Sunday, June 9, 2019

Dodgeball should be dropped from gym class because it's a 'dehumanizing tool of oppression', say Canadian professors

Dodgeball is a 'tool of oppression' that sends a message it's okay to hurt other people.
Such stark warnings are the findings from a team of Canadian researchers who say they would like schools to get rid of the popular gym class game. 
Dodgeball, which sees players on two teams try to throw balls and hit opponents, while avoiding being hit themselves, is played in schools all over the world with an organized league in the United States.
But according to three Canadian professors, the sport 'teaches students to dehumanize and harm their peers.'  
When you're setting up the environment for students to learn, and you introduce the idea that it's okay to slam the ball at whomever you like, even if it's with a soft ball, the intention is there,' Joy Butler, a professor who studies pedagogy and curriculum development said to the Washington Post.  
'When students think it's okay because they're being told it's okay to do that, what do they learn? People say dodgeball is being used as an outlet for aggression or catharsis. I suspect that this is where they're learning that. 
'Phys-ed should be an arena where teachers are helping students control their aggression and move on instead of expressing themselves through anger.'
Researchers interviewed middle-school students about their physical education classes and say the overwhelming feeling was that students hated dodgeball.
The team's findings are to be presented at the Congress of the Humanities and Social Sciences this week in Vancouver and will argue that the playground favorite actually 'reinforces the five faces of oppression' identified as  exploitation, marginalization, powerlessness, cultural imperialism and violence by political theorist Iris Marion Young.   

'I think of the little girl who is running to the back to avoid being targeted,' Professor Butler said. 'What is she learning in that class? Avoidance?'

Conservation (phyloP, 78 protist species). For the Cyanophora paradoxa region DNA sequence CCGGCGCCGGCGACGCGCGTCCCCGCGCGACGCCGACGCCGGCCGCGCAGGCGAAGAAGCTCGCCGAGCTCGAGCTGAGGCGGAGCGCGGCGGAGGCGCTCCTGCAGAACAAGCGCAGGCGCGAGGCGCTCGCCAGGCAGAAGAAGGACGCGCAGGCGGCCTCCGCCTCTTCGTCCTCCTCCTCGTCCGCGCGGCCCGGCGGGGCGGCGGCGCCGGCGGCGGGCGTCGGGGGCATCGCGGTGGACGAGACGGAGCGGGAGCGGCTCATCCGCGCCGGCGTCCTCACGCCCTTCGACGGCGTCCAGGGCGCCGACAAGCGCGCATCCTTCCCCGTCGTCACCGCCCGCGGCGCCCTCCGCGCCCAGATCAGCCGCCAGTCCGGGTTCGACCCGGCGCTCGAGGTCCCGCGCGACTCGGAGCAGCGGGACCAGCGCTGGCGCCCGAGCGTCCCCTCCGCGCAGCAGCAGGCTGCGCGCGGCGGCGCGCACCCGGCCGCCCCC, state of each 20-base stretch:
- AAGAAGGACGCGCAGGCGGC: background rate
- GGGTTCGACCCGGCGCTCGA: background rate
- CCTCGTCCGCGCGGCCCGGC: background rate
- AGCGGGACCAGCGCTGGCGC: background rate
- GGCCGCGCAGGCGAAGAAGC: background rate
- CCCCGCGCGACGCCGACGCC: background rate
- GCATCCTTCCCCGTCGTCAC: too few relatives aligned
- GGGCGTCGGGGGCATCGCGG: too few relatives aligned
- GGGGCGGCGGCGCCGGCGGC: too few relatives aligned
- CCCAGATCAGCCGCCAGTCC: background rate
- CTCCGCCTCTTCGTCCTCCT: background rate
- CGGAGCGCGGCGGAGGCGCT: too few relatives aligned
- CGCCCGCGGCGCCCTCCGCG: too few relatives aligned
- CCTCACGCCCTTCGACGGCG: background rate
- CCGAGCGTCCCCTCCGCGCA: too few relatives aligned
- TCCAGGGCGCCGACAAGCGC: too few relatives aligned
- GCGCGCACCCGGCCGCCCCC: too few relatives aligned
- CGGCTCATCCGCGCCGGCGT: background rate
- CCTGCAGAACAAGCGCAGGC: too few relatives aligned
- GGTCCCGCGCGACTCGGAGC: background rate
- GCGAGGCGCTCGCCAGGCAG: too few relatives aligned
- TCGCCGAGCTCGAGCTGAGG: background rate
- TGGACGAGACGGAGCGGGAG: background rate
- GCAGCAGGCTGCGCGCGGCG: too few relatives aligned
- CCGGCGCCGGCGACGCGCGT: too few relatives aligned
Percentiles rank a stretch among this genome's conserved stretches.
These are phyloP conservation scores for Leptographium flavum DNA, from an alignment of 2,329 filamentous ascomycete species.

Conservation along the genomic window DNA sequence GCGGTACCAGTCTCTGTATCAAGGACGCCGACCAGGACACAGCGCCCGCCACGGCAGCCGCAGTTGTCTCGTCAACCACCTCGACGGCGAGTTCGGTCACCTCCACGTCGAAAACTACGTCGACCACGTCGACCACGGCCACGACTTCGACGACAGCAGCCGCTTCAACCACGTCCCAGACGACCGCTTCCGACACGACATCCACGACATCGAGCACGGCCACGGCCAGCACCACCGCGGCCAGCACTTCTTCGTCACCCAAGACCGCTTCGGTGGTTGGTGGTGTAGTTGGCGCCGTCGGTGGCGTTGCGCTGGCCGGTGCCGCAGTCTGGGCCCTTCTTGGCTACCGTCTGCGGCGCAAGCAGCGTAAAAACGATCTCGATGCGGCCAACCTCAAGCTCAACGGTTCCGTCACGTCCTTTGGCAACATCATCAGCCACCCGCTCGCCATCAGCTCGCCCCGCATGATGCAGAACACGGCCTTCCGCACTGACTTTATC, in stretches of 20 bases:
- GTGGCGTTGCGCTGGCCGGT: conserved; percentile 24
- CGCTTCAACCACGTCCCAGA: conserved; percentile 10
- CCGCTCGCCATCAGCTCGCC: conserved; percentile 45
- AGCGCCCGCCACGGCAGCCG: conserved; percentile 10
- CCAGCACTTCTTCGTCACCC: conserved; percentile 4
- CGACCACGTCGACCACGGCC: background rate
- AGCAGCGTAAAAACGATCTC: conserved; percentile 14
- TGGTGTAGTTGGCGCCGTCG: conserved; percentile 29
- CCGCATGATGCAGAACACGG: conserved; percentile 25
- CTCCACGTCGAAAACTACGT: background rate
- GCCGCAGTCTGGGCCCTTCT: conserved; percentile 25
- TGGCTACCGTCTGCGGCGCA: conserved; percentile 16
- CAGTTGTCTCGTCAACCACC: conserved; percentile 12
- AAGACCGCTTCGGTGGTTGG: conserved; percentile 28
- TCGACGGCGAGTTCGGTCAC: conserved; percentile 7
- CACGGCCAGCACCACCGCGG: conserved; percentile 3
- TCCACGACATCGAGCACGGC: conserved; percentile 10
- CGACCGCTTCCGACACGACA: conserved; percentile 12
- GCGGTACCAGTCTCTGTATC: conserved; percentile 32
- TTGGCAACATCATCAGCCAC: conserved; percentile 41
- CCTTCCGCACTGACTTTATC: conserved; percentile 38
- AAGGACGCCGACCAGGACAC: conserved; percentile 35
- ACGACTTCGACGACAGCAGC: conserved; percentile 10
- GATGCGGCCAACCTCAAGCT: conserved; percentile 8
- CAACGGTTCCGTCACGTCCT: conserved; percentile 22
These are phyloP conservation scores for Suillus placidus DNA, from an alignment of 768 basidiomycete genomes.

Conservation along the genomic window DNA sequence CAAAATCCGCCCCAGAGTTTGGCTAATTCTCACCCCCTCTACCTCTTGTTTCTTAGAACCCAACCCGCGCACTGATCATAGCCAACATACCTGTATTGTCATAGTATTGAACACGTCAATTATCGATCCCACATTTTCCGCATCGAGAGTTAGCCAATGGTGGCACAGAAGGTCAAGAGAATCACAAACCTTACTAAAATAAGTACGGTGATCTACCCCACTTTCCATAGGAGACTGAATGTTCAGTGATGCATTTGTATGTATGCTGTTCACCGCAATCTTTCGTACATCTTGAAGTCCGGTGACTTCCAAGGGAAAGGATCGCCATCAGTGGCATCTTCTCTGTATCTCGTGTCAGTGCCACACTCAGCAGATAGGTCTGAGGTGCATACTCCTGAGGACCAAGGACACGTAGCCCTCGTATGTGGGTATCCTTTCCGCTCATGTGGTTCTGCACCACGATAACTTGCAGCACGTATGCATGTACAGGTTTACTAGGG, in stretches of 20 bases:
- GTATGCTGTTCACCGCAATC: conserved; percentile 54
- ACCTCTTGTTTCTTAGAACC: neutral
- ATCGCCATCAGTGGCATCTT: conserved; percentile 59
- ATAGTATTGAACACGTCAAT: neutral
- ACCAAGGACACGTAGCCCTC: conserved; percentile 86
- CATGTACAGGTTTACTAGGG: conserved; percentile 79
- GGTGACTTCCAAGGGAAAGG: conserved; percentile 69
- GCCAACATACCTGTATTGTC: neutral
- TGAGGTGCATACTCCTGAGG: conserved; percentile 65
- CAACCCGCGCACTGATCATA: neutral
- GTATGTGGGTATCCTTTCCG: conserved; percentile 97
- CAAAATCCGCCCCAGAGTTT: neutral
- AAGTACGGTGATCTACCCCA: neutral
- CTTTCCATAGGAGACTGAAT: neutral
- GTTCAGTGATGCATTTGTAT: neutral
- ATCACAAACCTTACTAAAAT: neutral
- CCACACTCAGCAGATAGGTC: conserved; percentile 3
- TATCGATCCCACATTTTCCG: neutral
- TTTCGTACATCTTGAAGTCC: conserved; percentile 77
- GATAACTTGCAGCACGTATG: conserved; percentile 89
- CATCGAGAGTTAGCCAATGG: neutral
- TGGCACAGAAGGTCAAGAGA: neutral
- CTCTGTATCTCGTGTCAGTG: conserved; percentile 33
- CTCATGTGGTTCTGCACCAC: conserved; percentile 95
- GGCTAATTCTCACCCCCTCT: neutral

Researchers dug deep into the game and noted that the more athletic and authoritative students in the class established rules and practices which saw them gang up on other students.
'The message is that it's okay to hurt or dehumanize the 'other,' Butler said. 'The competition is about annihilating one's opponent, and the true definition of competition is between two evenly matched teams. Well, kids stack their teams, and they really enjoy beating the other team. What's the enjoyment of that?'
Gym classes are largely centered around games, she said, which is can be great, but can also exclude students with different strengths.
'If one thing were to come out of this it would be for P.E. teachers to look at their curriculums and look for balance,' she said. 'And that could mean dropping games and including other activities: outdoor education, fitness, gymnastics, aquatics.'
Not everyone agrees with the academic's findings. 
Alix Piorun, 33, plays dodgeball in recreational leagues and was even a referee for the Dodgeball World Cup last July.
'I've always been a good athlete, so I guess you could say I've been on the oppressor side,' Piorun told the New York Post.
Piorun believes that the sport allows children who are not that fast or strong a chance to shine. 
'Kids who aren't always the best athletes are sometimes the best catchers…there's always going to be people bigger and stronger than you, but you have to figure out a way to outsmart them — whether it's dodging or catching.

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